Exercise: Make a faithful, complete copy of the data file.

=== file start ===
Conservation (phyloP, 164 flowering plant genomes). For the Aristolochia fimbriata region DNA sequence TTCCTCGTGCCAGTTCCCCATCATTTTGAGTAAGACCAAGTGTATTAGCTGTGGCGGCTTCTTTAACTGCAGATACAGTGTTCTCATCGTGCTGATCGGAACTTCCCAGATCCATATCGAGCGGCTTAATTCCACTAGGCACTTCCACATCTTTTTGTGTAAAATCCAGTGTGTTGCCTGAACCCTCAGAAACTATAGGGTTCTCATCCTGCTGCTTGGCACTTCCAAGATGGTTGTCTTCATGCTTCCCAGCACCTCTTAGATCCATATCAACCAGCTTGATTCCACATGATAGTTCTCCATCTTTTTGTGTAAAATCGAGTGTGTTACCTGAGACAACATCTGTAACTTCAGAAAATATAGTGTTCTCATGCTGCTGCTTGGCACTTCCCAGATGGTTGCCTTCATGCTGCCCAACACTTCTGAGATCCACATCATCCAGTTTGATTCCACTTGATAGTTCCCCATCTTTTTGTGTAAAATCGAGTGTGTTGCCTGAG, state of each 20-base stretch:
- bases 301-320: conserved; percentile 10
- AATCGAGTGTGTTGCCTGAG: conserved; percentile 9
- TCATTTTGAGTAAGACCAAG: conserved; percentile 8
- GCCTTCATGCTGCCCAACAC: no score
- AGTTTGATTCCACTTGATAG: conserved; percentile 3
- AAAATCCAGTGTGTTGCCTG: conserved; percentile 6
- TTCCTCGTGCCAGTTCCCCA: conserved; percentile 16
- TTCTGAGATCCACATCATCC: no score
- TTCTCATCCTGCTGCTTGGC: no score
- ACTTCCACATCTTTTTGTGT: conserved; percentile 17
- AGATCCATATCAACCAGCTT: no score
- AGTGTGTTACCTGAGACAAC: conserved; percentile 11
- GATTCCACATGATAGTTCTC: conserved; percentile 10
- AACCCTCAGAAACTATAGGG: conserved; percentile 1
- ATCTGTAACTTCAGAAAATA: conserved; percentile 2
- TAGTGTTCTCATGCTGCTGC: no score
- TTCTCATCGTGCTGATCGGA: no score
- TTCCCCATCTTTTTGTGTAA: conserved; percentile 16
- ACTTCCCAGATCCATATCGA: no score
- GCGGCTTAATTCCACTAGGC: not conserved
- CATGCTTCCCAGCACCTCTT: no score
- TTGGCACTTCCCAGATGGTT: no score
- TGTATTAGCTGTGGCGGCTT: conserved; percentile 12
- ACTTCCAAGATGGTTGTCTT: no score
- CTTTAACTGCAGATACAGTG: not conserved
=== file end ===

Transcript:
Conservation (phyloP, 164 flowering plant genomes). For the Aristolochia fimbriata region DNA sequence TTCCTCGTGCCAGTTCCCCATCATTTTGAGTAAGACCAAGTGTATTAGCTGTGGCGGCTTCTTTAACTGCAGATACAGTGTTCTCATCGTGCTGATCGGAACTTCCCAGATCCATATCGAGCGGCTTAATTCCACTAGGCACTTCCACATCTTTTTGTGTAAAATCCAGTGTGTTGCCTGAACCCTCAGAAACTATAGGGTTCTCATCCTGCTGCTTGGCACTTCCAAGATGGTTGTCTTCATGCTTCCCAGCACCTCTTAGATCCATATCAACCAGCTTGATTCCACATGATAGTTCTCCATCTTTTTGTGTAAAATCGAGTGTGTTACCTGAGACAACATCTGTAACTTCAGAAAATATAGTGTTCTCATGCTGCTGCTTGGCACTTCCCAGATGGTTGCCTTCATGCTGCCCAACACTTCTGAGATCCACATCATCCAGTTTGATTCCACTTGATAGTTCCCCATCTTTTTGTGTAAAATCGAGTGTGTTGCCTGAG, state of each 20-base stretch:
- bases 301-320: conserved; percentile 10
- AATCGAGTGTGTTGCCTGAG: conserved; percentile 9
- TCATTTTGAGTAAGACCAAG: conserved; percentile 8
- GCCTTCATGCTGCCCAACAC: no score
- AGTTTGATTCCACTTGATAG: conserved; percentile 3
- AAAATCCAGTGTGTTGCCTG: conserved; percentile 6
- TTCCTCGTGCCAGTTCCCCA: conserved; percentile 16
- TTCTGAGATCCACATCATCC: no score
- TTCTCATCCTGCTGCTTGGC: no score
- ACTTCCACATCTTTTTGTGT: conserved; percentile 17
- AGATCCATATCAACCAGCTT: no score
- AGTGTGTTACCTGAGACAAC: conserved; percentile 11
- GATTCCACATGATAGTTCTC: conserved; percentile 10
- AACCCTCAGAAACTATAGGG: conserved; percentile 1
- ATCTGTAACTTCAGAAAATA: conserved; percentile 2
- TAGTGTTCTCATGCTGCTGC: no score
- TTCTCATCGTGCTGATCGGA: no score
- TTCCCCATCTTTTTGTGTAA: conserved; percentile 16
- ACTTCCCAGATCCATATCGA: no score
- GCGGCTTAATTCCACTAGGC: not conserved
- CATGCTTCCCAGCACCTCTT: no score
- TTGGCACTTCCCAGATGGTT: no score
- TGTATTAGCTGTGGCGGCTT: conserved; percentile 12
- ACTTCCAAGATGGTTGTCTT: no score
- CTTTAACTGCAGATACAGTG: not conserved